On Musical Chairs and Subprime Lending

Subprime lending is often a bit like a high-stakes game of musical chairs: everyone knows the loan has a higher (high?) risk of non-payment and/or default, but so long as the cash is flowing, yields are meaty. So the loans are packaged, sold, repackaged and resold, over and over again. It’s not a new game — money flows freely while the music plays; the only question is who is left standing when the music finally stops. Lest you be foolish enough to think that Wall Street can’t move quickly enough to find a seat of its own in the most recent subprime downturn, witness the recently-announced IPO of a previously unknown company known as Everquest Financial:

Never underestimate the ability of a Wall Street investment firm to find a new way to pawn off risky assets onto retail investors. The latest example? The initial public offering for Everquest Financial. Everquest is a fledgling financial-services company that has been buying up equity interests in risky bonds backed by subprime mortgages from hedge funds managed by Bear Stearns (BSC)—one of Wall Street’s biggest underwriters of mortgage-backed securities and other exotic mortgage-related bonds. The deal appears to be an unprecedented attempt by a Wall Street house to dump its mortgage bets.

Essentially, the play here is simple: pool a bunch of CDOs — which are themselves a pooled hodge-podge of assets — package the “pooled pools” in a publicly-tradeable security offering and see what kind of capital the IPO can generate. (Or, at the very least, have fun watching investors try to figure out how to value the whole thing.) Those who read this site regularly know that CDO managers, up until recently, had a nearly insatiable appetite for the meaty yields offered by residual tranches of subprime securitizations. And therein, HW readers, lies the rub:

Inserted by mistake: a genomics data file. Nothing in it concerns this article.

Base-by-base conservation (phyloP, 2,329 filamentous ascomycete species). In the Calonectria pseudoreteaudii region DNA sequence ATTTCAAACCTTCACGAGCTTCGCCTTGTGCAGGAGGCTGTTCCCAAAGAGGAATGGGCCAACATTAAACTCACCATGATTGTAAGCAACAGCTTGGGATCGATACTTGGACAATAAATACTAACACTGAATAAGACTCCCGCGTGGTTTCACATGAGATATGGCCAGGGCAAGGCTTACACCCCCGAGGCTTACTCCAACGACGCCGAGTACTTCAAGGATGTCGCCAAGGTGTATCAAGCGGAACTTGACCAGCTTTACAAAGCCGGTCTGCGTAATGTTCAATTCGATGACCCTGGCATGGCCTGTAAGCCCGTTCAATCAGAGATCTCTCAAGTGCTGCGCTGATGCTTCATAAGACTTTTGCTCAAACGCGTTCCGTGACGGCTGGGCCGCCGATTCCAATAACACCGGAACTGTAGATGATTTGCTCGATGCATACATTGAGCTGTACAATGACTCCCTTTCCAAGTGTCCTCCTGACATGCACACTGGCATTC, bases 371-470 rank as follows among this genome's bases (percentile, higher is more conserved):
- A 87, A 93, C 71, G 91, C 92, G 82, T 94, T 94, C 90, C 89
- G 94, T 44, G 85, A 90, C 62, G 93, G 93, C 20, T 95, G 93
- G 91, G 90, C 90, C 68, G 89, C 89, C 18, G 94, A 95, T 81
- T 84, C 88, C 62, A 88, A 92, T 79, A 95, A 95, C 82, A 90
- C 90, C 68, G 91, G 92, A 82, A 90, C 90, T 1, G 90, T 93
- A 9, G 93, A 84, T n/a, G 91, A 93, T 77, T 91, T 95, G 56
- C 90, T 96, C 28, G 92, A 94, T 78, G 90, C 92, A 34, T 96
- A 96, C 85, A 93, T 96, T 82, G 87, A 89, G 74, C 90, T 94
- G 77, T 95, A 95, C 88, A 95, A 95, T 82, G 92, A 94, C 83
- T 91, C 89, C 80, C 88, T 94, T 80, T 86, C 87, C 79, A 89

…Everquest’s portfolio could be a time bomb. A “substantial majority” of the CDOs are backed by mortgages to home buyers with risky credit histories, according to its filing with the Securities & Exchange Commission.” The Everquest filing notes this possibility, saying: “Subprime mortgages have experienced increased default rates in recent periods. A deterioration in the assets collateralizing the asset-backed securities held by our CDOs could negatively affect the cash flows.”

Oh, but if that were all there was to this story of aggregation of risk gone wild. Ever heard of an “arms-length” transaction? Everquest hasn’t.

But the risk factors section of the Everquest IPO—spread out over 21 pages—would give even the most high-stakes gambler reason to pause. That’s especially so in light of the close relationship between Everquest and Bear Stearns. The filing notes that most of the CDOs were bought from hedge funds managed by Bear Stearns and based on valuations established, in part, by Bear Stearns. The filing concedes that the transaction, in which Bear Stearns hedge funds received 16 million shares in the soon-to-be public company and $149 million in cash, was “not negotiated at arm’s length.”

This could actually be a brilliant move on the part of BSC, if it works. And the fascinating thing to me is that this just might work, for a number of reasons I won’t cover here — in spite of the fact that this IPO would seem to take the well-worn concept of “the market’s collective intelligence” out to the woodshed for a sound beating.

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